Content Note: Child, parenting
When we moved to the city, we weren’t in much of a position to begin exploring. Fortunately, as spring finally made an appearance, we began remedying that situation. We started by taking E to the botanical gardens for her first birthday. I hadn’t visited the gardens in years, and while the outdoor gardens weren’t appealing on the cool, gray day, the indoor gardens were beautiful and blooming.
It wasn’t E’s first outing – we’d made a few forays to restaurants during quiet hours when we could keep her in her carrier away from germs – but this one was the first we’d really done with the intention of getting out with her and showing her sights. I’m not sure if she was impressed or unnerved by the brightly colored foliage, fish pond, and waterfall, but she kept looking around and staring at everything.
Later that evening, we took some cookies and other goodies up to the childbirth center where I spent my time on hospital bedrest and the NICU. Seeing all the nurses who had cared for us for so many months was fun and everyone oohed and ahhed over how big E had gotten. When we stepped into the busy NICU, leaving the treats at the desk, I realized E didn’t belong there anymore as I watched people rushing around.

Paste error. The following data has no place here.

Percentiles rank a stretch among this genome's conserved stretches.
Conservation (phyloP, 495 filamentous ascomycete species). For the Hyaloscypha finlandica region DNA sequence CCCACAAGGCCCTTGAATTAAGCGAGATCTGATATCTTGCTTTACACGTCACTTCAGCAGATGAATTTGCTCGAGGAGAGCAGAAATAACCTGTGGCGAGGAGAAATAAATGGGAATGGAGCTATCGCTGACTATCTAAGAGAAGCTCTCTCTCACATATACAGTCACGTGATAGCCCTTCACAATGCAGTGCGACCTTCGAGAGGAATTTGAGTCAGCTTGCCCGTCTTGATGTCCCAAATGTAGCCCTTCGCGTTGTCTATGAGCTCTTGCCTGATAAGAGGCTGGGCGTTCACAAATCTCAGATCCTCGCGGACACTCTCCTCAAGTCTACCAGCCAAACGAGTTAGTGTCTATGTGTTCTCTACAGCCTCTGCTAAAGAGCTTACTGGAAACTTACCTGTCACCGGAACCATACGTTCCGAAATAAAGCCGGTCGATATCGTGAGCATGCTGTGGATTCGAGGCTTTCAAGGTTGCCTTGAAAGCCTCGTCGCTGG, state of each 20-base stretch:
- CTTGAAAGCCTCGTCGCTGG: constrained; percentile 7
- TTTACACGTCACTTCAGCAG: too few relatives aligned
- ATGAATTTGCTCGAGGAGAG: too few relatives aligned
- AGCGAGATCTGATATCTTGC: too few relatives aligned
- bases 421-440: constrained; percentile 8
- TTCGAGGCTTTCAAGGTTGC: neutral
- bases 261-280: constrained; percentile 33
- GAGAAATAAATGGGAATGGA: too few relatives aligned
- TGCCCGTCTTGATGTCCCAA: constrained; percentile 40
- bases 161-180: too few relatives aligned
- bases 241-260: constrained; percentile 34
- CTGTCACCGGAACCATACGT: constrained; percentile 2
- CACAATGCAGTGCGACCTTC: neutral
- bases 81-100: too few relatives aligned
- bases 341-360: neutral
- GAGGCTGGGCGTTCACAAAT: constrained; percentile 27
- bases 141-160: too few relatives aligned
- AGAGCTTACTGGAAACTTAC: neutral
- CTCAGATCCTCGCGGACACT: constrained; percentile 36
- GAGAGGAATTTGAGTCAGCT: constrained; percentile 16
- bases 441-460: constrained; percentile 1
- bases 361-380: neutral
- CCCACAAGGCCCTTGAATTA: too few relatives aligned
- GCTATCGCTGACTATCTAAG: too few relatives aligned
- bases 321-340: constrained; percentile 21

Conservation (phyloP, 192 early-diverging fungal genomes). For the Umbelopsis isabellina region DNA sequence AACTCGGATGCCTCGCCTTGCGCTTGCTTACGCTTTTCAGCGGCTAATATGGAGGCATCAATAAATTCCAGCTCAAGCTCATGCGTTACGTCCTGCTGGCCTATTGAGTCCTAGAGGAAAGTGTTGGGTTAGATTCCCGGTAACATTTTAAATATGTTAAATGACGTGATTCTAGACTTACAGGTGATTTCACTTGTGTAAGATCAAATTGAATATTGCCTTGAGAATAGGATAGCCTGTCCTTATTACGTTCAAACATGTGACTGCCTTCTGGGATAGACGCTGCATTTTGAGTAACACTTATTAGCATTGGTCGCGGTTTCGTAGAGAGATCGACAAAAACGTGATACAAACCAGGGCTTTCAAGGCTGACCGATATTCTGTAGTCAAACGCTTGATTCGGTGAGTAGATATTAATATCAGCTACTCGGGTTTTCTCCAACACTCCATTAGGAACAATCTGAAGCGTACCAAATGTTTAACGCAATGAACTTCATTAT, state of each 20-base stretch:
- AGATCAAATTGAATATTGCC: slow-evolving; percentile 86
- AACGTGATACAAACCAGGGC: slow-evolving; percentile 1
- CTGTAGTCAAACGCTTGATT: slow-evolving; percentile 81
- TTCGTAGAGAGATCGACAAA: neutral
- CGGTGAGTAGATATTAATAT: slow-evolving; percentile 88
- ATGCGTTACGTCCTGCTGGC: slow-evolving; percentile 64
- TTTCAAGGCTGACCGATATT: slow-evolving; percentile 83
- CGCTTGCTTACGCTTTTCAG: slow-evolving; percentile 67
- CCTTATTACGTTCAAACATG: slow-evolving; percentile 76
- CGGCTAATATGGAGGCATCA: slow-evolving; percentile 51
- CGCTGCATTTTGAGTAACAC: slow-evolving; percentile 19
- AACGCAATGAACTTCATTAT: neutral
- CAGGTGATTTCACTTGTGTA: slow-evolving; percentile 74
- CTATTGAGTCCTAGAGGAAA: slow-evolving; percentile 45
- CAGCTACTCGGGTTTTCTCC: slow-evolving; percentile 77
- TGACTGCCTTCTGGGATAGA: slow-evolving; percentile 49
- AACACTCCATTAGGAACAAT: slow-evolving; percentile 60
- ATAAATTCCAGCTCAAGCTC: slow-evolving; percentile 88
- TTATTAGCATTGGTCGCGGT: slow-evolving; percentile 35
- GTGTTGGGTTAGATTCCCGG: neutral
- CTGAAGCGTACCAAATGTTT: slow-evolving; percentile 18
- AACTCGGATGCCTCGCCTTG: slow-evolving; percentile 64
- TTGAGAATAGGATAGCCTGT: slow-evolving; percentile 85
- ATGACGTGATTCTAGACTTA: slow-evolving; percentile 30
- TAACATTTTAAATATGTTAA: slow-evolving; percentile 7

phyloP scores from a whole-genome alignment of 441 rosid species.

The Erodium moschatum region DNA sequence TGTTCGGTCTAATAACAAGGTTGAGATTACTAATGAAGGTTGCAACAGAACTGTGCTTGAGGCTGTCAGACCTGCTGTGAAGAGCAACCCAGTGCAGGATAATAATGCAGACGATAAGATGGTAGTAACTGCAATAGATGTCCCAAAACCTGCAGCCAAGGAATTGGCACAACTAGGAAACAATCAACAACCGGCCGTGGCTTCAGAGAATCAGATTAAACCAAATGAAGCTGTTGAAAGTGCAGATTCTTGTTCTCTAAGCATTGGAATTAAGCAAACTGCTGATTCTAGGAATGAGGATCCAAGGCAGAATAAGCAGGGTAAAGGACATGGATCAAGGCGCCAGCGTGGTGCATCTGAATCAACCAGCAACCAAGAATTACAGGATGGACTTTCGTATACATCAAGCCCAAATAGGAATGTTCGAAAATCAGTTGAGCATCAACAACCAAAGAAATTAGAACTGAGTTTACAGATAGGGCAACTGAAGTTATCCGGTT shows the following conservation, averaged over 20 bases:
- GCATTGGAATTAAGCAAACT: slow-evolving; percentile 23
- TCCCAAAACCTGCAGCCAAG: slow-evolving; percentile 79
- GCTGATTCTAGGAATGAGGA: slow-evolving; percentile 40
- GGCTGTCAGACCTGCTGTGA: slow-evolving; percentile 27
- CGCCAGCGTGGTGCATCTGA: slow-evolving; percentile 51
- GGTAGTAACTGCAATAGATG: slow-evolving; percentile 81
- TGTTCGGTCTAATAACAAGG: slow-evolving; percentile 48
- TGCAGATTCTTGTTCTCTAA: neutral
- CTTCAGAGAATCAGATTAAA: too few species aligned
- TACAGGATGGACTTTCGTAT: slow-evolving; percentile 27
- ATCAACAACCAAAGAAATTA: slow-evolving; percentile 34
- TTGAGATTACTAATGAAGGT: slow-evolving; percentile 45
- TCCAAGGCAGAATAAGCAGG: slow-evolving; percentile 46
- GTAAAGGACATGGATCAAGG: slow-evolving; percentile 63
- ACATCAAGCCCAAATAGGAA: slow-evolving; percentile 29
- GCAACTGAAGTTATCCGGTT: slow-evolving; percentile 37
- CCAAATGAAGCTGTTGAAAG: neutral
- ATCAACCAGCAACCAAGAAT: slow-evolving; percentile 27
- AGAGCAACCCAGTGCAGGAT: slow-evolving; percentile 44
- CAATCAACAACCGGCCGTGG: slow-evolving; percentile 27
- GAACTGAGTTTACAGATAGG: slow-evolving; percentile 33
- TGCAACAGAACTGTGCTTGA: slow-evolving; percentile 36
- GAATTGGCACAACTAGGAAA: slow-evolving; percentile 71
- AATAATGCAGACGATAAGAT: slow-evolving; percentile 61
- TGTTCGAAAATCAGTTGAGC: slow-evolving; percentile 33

We threw E a party that weekend, just inviting family, but with Arthur being the oldest of five, it still meant a fair number of people. I made simple food: meatballs, sandwich spirals, spiced oyster crackers, a fruit plate, a vegetable spread, as well as a from-scratch chocolate cake. We helped her open her gifts, E far more enamored with the colored paper and boxes they came in.
Taking the baby out just for fun, throwing a party, going to NICU just to visit instead of staying, marked a moment that I’d dreamed about during her whole NICU stay and even beyond. Every day, I’d go to NICU, take stock of the wires and tubes, and visualize E as a healthy toddler. Hope that there was a life beyond the NEC scares, the brady episodes, the oxygen, worry about RSV, and the monitors where we would no longer wonder if this was the day it would all come crashing down. It kept me going through the months where we couldn’t get E to eat, the nights the home apnea monitor would go off several times, often due to loose leads but jolting us nonetheless.
All of a sudden, that child ceased to be simply a hope and stood in front of me in the flesh. I smiled, realizing that no matter what other dreams were gone, this one, this deeply cherished one had somehow come true.